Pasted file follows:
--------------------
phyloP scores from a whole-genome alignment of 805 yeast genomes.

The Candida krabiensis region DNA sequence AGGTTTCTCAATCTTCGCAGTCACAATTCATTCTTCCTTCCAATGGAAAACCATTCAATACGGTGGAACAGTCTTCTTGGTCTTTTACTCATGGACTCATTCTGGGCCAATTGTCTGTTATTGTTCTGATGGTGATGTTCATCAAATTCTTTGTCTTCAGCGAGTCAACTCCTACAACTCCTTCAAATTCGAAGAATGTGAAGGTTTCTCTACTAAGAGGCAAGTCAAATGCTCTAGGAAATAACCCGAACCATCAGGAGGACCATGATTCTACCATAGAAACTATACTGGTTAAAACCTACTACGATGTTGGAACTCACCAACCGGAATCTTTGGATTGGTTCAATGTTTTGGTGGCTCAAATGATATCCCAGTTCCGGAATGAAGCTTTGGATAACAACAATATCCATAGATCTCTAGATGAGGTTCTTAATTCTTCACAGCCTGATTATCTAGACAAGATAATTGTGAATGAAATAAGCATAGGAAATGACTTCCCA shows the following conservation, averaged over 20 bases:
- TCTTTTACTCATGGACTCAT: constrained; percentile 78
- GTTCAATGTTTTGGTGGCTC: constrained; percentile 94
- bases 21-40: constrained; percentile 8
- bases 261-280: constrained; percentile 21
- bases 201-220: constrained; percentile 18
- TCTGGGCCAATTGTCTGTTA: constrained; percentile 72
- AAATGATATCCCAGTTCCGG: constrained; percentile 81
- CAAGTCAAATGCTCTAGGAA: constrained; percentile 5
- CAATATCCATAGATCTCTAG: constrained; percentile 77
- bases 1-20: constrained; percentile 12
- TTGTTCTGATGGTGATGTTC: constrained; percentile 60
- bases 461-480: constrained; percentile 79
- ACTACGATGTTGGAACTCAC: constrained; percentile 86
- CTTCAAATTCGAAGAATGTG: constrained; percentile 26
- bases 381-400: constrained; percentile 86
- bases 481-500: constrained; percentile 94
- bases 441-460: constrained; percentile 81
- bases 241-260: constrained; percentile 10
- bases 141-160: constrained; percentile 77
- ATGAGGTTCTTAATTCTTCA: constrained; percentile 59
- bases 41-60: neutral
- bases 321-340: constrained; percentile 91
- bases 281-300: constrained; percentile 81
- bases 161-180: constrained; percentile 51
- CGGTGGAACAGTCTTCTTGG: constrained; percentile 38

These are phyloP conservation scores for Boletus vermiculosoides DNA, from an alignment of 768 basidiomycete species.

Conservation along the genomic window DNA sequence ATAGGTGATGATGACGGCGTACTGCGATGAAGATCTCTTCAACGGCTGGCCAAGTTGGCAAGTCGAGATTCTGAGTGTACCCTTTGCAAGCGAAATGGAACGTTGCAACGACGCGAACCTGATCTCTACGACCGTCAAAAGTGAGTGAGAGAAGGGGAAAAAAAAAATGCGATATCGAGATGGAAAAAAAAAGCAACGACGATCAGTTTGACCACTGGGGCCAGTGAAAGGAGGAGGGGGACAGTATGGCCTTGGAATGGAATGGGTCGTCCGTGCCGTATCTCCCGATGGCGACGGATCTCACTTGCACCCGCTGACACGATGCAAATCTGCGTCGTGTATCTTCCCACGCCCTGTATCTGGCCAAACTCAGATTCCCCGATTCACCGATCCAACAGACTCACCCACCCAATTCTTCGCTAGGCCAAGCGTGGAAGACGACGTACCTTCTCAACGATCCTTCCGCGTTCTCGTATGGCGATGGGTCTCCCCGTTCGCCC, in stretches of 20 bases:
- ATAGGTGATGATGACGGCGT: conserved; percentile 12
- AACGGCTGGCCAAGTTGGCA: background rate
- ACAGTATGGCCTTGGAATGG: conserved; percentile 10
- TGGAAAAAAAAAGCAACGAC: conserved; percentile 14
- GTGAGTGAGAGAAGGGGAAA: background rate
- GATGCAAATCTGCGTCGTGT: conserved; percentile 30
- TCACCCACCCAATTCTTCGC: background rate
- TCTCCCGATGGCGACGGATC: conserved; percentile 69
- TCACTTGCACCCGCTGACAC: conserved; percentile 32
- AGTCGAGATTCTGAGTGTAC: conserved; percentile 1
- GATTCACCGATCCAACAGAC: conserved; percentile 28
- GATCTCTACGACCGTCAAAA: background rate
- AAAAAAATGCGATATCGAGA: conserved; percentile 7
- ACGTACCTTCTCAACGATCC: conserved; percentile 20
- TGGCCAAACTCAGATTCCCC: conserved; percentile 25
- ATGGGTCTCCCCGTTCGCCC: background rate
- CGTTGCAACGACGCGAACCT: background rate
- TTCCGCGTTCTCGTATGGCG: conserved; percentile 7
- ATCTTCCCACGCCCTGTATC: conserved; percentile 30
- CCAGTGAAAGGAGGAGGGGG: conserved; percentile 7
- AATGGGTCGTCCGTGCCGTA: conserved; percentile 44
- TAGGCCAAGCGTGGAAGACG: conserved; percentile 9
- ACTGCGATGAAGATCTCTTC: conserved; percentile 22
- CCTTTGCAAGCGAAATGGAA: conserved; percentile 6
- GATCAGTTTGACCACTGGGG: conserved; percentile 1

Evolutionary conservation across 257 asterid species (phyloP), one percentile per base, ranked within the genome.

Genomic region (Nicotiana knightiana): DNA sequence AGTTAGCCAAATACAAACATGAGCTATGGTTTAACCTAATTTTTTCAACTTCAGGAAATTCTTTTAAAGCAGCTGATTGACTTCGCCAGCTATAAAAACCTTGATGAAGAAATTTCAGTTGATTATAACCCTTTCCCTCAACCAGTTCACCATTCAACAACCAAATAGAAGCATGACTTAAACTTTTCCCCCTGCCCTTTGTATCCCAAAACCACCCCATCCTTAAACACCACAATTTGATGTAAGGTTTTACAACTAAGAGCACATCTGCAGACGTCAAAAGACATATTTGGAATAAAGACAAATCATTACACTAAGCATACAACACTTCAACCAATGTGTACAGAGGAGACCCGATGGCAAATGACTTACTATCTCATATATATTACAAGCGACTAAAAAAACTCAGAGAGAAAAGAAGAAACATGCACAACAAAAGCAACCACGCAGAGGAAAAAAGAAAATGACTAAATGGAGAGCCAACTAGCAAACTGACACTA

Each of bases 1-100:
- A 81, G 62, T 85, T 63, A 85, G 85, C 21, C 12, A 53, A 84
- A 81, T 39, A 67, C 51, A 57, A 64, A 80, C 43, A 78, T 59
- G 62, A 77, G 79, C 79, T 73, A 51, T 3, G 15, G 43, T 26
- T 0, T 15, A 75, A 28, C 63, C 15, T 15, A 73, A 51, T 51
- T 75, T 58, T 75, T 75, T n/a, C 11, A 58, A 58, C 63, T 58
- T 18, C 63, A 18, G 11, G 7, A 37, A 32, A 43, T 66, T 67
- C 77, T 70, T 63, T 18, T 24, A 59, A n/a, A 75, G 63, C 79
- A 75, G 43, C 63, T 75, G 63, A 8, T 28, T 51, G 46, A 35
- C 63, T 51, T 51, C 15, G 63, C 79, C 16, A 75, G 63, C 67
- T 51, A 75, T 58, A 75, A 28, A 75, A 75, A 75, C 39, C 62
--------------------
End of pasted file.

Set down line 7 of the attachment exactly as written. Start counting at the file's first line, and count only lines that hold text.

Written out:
- bases 201-220: constrained; percentile 18